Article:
Saturday, June 11, 2011

Northern Alberta.

____Day 1: A trailer is coming up from Georgia, loaded with geo-textile lining fabric for a landfill site near Fort McMurray in Alberta. I get going with it after having a couple of tyres changed; they might have done the trip but it's that time of year again: the DoT 3-day Safety Blitz. Along the Yellowhead Trail to Dafoe for a night at the 247 Truckstop in Saskatchewan.
____Day 2: The only address I have been given is: Km 226 on Hwy 881, Janvier. The contact phone numbers go straight to voicemail; so I reach Lac La Biche anticipating four hundred and fifty kilometres of dirt road. But I'm in Alberta's Oil-Patch and a lot of money has upgraded the local infrastructure in recent years; this dirt road has been asphalted. The new truck was saved from the stones.

Janvier Landfill: the big stuff is called in to make unloading easy.
 ____Day 3: The landfill serves the oil industry based at Fort McMurray which is 70 kilometres further north. A tracked excavator soon pulls the big 15 foot rolls out of the trailer and I'm away across northern Alberta to High Prairie for a load of wood shavings; going to Saskatchewan. Loaded and back down to Edmonton; passing the town of Slave Lake, still charred and smelling of woodsmoke from when a forest fire destroyed 40% of the place, just two weeks ago.

The old sawdust truck at Buchanan Lumber, High Prairie. Looks like a Hayes. 
 ____Day 4: At Macklin; the first open scale that I have seen all week, pulls me over for a full examination. As soon as the officer pulls open the hood, he sees that he is dealing with a brand new truck and asks how many kilometres it has done. He goes through the motions and I get a sticker on the wind-shield; telling that all was good and that I needn't be examined again for a month. The wood shavings are going to a Hutterite Colony, near Rush Lake, again no proper address for my new GPS; just directions from a cellphone leading me to a farmyard somewhere behind the middle of no-where. The Hutterites are a radical religious group aligned with the Amish, Mennonites and Mormons. They do use mechanical equipment, unlike the Amish, but don't possess a pallet truck. So the shavings are dragged to the back of the trailer before being lifted off by the skid-steer.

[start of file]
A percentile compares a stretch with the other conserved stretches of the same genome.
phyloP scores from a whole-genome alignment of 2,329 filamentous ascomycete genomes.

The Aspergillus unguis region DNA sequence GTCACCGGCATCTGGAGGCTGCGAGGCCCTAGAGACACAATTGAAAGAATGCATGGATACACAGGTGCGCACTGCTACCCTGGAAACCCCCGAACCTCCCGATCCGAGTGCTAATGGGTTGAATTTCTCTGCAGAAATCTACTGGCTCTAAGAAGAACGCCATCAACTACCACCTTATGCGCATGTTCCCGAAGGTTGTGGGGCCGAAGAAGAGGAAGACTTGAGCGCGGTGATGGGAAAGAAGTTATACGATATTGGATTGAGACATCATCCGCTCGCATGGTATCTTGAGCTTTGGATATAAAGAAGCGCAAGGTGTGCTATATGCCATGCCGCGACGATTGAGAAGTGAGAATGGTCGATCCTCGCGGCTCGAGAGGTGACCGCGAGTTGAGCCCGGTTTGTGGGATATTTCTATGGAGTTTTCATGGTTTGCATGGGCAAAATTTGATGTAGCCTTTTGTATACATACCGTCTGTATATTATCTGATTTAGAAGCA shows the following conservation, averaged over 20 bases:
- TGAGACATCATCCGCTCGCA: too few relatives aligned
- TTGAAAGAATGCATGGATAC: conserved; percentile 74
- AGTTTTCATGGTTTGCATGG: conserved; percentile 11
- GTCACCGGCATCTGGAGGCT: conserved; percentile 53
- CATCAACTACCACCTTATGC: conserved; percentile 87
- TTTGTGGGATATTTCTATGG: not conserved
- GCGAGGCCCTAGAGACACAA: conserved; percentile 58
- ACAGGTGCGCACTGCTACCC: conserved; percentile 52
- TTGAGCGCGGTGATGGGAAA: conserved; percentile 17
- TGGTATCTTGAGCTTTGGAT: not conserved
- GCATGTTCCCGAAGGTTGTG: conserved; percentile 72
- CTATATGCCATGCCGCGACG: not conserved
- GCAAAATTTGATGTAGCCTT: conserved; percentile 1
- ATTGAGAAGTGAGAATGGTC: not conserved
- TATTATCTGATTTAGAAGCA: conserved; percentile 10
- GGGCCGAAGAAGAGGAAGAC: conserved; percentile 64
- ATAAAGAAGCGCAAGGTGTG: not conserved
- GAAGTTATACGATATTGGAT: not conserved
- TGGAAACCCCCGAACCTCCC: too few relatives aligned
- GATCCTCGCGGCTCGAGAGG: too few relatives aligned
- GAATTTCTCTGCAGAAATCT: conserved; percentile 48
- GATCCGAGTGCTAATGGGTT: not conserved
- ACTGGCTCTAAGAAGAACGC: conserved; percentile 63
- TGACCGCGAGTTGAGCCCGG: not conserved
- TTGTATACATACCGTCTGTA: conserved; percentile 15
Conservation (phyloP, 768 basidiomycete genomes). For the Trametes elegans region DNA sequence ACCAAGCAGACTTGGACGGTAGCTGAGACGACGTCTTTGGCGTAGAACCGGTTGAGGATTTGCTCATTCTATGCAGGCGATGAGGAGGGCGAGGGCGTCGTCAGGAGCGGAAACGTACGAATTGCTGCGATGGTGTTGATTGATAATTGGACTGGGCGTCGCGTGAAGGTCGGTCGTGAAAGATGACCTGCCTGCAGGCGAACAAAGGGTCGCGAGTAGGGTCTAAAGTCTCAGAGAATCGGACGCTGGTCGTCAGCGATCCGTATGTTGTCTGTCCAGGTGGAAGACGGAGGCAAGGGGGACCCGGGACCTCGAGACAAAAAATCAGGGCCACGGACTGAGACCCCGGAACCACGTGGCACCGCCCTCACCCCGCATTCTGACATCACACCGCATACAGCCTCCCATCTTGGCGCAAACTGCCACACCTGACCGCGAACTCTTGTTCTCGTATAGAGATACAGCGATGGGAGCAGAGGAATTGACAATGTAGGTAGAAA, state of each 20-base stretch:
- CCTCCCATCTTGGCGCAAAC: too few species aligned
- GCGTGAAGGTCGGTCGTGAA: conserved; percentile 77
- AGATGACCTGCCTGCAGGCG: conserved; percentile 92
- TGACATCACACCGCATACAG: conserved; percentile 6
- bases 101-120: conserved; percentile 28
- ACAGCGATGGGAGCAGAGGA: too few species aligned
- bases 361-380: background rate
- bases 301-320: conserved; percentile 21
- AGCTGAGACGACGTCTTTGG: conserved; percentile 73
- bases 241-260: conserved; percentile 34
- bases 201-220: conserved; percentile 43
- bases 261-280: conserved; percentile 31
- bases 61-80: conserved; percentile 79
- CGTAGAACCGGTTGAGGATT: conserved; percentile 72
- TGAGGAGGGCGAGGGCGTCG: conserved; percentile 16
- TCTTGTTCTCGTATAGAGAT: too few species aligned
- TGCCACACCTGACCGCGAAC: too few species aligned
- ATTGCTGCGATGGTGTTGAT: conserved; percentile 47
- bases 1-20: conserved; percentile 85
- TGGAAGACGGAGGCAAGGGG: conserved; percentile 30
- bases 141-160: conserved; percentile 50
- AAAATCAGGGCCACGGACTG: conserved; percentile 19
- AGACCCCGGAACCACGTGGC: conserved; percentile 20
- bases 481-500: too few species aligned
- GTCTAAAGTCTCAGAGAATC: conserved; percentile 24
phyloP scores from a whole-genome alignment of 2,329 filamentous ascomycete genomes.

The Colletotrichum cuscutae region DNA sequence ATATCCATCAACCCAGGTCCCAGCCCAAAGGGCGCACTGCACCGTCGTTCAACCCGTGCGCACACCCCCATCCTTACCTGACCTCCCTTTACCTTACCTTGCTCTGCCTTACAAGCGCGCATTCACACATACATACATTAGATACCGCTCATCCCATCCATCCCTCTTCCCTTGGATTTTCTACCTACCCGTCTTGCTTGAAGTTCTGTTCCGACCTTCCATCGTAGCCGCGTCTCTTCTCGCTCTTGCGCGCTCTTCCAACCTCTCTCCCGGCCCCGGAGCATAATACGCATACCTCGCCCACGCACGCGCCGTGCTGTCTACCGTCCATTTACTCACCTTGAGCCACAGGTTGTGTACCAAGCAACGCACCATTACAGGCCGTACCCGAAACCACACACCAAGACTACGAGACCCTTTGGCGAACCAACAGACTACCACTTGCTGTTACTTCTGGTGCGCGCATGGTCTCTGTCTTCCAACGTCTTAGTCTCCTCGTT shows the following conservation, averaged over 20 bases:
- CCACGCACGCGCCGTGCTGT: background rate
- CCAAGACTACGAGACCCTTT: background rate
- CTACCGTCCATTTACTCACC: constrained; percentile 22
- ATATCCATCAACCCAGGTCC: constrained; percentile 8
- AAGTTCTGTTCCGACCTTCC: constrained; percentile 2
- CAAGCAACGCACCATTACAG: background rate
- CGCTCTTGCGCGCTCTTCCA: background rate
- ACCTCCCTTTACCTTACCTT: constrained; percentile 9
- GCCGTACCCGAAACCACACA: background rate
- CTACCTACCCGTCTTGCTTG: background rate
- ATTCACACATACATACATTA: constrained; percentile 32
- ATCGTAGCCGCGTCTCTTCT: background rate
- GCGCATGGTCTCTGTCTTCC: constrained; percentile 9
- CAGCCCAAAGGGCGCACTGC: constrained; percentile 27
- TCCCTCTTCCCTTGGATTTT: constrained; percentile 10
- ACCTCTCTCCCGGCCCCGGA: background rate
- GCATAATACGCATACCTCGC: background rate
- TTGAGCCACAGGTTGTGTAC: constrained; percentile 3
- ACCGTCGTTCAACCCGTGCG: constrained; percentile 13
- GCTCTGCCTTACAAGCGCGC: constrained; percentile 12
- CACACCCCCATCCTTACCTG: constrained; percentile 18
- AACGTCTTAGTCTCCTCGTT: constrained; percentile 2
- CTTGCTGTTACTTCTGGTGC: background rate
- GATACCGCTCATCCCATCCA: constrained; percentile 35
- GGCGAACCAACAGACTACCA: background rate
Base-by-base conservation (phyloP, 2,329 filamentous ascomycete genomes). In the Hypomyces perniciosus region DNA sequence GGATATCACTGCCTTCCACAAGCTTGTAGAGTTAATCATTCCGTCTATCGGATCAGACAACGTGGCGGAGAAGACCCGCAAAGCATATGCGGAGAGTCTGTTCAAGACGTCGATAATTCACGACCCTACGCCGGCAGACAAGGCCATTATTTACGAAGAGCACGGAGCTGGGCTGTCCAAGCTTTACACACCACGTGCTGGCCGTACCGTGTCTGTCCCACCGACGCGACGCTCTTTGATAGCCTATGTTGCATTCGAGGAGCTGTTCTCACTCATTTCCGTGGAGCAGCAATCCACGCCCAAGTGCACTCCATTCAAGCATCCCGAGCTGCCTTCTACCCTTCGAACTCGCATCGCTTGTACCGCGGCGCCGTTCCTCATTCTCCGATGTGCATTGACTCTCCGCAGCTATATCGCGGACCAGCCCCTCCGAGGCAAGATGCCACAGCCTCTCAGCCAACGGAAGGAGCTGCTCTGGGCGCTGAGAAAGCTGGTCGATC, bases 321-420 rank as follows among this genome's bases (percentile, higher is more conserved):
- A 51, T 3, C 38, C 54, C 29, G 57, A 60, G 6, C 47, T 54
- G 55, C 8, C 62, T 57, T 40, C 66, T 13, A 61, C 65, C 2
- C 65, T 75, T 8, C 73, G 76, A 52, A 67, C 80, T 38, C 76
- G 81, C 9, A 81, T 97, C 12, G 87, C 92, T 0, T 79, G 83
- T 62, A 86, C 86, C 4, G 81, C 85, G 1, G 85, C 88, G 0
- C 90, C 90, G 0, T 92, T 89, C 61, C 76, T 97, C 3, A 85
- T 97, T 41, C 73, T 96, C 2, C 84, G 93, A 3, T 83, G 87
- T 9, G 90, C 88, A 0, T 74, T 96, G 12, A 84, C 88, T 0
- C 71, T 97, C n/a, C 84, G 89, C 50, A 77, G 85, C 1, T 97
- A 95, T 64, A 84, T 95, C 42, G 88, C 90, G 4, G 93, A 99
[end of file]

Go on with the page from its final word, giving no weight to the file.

Dragging the pallets back with chains at a Hutterite Colony in Saskatchewan.
 ____Day 5: Eston is quite near the Hutterites place and it doesn't take long to load 800 sacks of coriander that are going to Baltimore, on the US east coast. It's ten days before the load is due to be delivered, so I take it back to the yard at Niverville. Completing the trip with a 1000 kay-day and back in time for the wedding of ex-BFS/now Flying Eagle driver, Kevin, and Melissa, on Saturday afternoon.

At Slave Lake, Some places had lucky escapes.
 ____Overall Distance: 4433 km.

The Amish Question: Where's the fork-lift?

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